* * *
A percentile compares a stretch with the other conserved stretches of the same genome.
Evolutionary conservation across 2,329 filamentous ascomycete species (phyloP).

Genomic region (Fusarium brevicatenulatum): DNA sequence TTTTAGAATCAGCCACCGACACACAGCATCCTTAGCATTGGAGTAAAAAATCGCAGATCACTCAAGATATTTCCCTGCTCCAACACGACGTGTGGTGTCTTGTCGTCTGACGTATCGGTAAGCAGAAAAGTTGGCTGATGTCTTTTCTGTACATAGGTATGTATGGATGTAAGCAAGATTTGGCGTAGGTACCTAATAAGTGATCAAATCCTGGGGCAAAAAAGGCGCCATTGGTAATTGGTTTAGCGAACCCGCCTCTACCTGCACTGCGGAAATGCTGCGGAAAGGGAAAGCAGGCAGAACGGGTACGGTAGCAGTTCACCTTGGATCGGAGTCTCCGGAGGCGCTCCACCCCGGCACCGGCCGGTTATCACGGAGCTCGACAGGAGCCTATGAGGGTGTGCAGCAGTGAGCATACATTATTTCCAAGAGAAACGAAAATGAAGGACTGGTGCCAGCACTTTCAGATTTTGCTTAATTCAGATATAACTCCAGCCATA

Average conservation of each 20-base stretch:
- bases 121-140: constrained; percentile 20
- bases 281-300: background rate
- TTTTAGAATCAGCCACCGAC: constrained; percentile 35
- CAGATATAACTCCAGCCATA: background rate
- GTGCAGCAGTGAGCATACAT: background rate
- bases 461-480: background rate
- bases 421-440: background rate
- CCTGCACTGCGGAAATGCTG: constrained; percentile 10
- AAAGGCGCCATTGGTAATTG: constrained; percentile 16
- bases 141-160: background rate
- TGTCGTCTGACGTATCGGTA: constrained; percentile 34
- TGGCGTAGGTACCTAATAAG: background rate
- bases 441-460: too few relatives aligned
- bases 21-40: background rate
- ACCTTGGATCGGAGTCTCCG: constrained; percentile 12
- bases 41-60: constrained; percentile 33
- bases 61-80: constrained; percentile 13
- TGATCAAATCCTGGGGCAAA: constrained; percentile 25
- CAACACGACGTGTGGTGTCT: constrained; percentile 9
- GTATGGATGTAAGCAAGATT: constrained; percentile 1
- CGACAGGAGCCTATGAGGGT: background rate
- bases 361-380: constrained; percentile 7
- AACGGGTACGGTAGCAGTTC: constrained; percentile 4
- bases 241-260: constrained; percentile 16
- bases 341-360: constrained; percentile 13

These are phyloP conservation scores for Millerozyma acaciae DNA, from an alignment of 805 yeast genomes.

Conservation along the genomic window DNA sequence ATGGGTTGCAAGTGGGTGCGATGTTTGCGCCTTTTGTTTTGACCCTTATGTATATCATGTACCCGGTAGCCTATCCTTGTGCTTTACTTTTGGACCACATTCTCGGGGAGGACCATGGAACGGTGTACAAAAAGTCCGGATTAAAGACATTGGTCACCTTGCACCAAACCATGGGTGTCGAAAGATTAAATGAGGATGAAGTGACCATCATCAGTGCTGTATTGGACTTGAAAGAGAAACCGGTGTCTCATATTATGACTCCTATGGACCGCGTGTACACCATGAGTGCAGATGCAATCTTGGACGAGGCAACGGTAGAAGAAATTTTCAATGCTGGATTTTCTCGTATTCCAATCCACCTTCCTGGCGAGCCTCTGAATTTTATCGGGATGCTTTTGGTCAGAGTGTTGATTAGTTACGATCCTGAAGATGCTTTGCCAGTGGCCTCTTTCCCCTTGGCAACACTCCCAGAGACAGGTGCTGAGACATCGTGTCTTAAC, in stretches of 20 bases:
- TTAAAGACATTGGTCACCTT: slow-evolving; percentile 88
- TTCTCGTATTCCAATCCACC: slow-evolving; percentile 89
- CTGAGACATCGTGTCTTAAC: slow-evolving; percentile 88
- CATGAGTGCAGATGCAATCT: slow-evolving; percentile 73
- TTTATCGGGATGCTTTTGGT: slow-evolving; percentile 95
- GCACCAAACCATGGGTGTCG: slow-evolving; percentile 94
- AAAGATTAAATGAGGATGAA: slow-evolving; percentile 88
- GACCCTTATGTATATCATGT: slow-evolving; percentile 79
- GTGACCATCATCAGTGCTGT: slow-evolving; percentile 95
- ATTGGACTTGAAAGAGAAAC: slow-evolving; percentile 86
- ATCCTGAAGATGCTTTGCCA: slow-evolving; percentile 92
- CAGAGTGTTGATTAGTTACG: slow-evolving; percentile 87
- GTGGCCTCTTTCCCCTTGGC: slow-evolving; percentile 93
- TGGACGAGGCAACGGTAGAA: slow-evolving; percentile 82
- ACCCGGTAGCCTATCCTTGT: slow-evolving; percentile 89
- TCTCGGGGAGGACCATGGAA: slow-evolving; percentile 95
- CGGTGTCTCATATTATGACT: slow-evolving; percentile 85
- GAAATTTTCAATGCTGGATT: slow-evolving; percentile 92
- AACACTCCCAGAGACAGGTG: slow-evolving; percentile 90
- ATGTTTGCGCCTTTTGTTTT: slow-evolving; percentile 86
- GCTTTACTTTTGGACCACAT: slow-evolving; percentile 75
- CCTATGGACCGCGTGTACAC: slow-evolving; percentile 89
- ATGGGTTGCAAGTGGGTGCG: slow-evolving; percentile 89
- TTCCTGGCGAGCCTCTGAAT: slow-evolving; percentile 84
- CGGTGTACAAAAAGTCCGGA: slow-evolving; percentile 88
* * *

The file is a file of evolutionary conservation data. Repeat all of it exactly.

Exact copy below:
A percentile compares a stretch with the other conserved stretches of the same genome.
Evolutionary conservation across 2,329 filamentous ascomycete species (phyloP).

Genomic region (Fusarium brevicatenulatum): DNA sequence TTTTAGAATCAGCCACCGACACACAGCATCCTTAGCATTGGAGTAAAAAATCGCAGATCACTCAAGATATTTCCCTGCTCCAACACGACGTGTGGTGTCTTGTCGTCTGACGTATCGGTAAGCAGAAAAGTTGGCTGATGTCTTTTCTGTACATAGGTATGTATGGATGTAAGCAAGATTTGGCGTAGGTACCTAATAAGTGATCAAATCCTGGGGCAAAAAAGGCGCCATTGGTAATTGGTTTAGCGAACCCGCCTCTACCTGCACTGCGGAAATGCTGCGGAAAGGGAAAGCAGGCAGAACGGGTACGGTAGCAGTTCACCTTGGATCGGAGTCTCCGGAGGCGCTCCACCCCGGCACCGGCCGGTTATCACGGAGCTCGACAGGAGCCTATGAGGGTGTGCAGCAGTGAGCATACATTATTTCCAAGAGAAACGAAAATGAAGGACTGGTGCCAGCACTTTCAGATTTTGCTTAATTCAGATATAACTCCAGCCATA

Average conservation of each 20-base stretch:
- bases 121-140: constrained; percentile 20
- bases 281-300: background rate
- TTTTAGAATCAGCCACCGAC: constrained; percentile 35
- CAGATATAACTCCAGCCATA: background rate
- GTGCAGCAGTGAGCATACAT: background rate
- bases 461-480: background rate
- bases 421-440: background rate
- CCTGCACTGCGGAAATGCTG: constrained; percentile 10
- AAAGGCGCCATTGGTAATTG: constrained; percentile 16
- bases 141-160: background rate
- TGTCGTCTGACGTATCGGTA: constrained; percentile 34
- TGGCGTAGGTACCTAATAAG: background rate
- bases 441-460: too few relatives aligned
- bases 21-40: background rate
- ACCTTGGATCGGAGTCTCCG: constrained; percentile 12
- bases 41-60: constrained; percentile 33
- bases 61-80: constrained; percentile 13
- TGATCAAATCCTGGGGCAAA: constrained; percentile 25
- CAACACGACGTGTGGTGTCT: constrained; percentile 9
- GTATGGATGTAAGCAAGATT: constrained; percentile 1
- CGACAGGAGCCTATGAGGGT: background rate
- bases 361-380: constrained; percentile 7
- AACGGGTACGGTAGCAGTTC: constrained; percentile 4
- bases 241-260: constrained; percentile 16
- bases 341-360: constrained; percentile 13

These are phyloP conservation scores for Millerozyma acaciae DNA, from an alignment of 805 yeast genomes.

Conservation along the genomic window DNA sequence ATGGGTTGCAAGTGGGTGCGATGTTTGCGCCTTTTGTTTTGACCCTTATGTATATCATGTACCCGGTAGCCTATCCTTGTGCTTTACTTTTGGACCACATTCTCGGGGAGGACCATGGAACGGTGTACAAAAAGTCCGGATTAAAGACATTGGTCACCTTGCACCAAACCATGGGTGTCGAAAGATTAAATGAGGATGAAGTGACCATCATCAGTGCTGTATTGGACTTGAAAGAGAAACCGGTGTCTCATATTATGACTCCTATGGACCGCGTGTACACCATGAGTGCAGATGCAATCTTGGACGAGGCAACGGTAGAAGAAATTTTCAATGCTGGATTTTCTCGTATTCCAATCCACCTTCCTGGCGAGCCTCTGAATTTTATCGGGATGCTTTTGGTCAGAGTGTTGATTAGTTACGATCCTGAAGATGCTTTGCCAGTGGCCTCTTTCCCCTTGGCAACACTCCCAGAGACAGGTGCTGAGACATCGTGTCTTAAC, in stretches of 20 bases:
- TTAAAGACATTGGTCACCTT: slow-evolving; percentile 88
- TTCTCGTATTCCAATCCACC: slow-evolving; percentile 89
- CTGAGACATCGTGTCTTAAC: slow-evolving; percentile 88
- CATGAGTGCAGATGCAATCT: slow-evolving; percentile 73
- TTTATCGGGATGCTTTTGGT: slow-evolving; percentile 95
- GCACCAAACCATGGGTGTCG: slow-evolving; percentile 94
- AAAGATTAAATGAGGATGAA: slow-evolving; percentile 88
- GACCCTTATGTATATCATGT: slow-evolving; percentile 79
- GTGACCATCATCAGTGCTGT: slow-evolving; percentile 95
- ATTGGACTTGAAAGAGAAAC: slow-evolving; percentile 86
- ATCCTGAAGATGCTTTGCCA: slow-evolving; percentile 92
- CAGAGTGTTGATTAGTTACG: slow-evolving; percentile 87
- GTGGCCTCTTTCCCCTTGGC: slow-evolving; percentile 93
- TGGACGAGGCAACGGTAGAA: slow-evolving; percentile 82
- ACCCGGTAGCCTATCCTTGT: slow-evolving; percentile 89
- TCTCGGGGAGGACCATGGAA: slow-evolving; percentile 95
- CGGTGTCTCATATTATGACT: slow-evolving; percentile 85
- GAAATTTTCAATGCTGGATT: slow-evolving; percentile 92
- AACACTCCCAGAGACAGGTG: slow-evolving; percentile 90
- ATGTTTGCGCCTTTTGTTTT: slow-evolving; percentile 86
- GCTTTACTTTTGGACCACAT: slow-evolving; percentile 75
- CCTATGGACCGCGTGTACAC: slow-evolving; percentile 89
- ATGGGTTGCAAGTGGGTGCG: slow-evolving; percentile 89
- TTCCTGGCGAGCCTCTGAAT: slow-evolving; percentile 84
- CGGTGTACAAAAAGTCCGGA: slow-evolving; percentile 88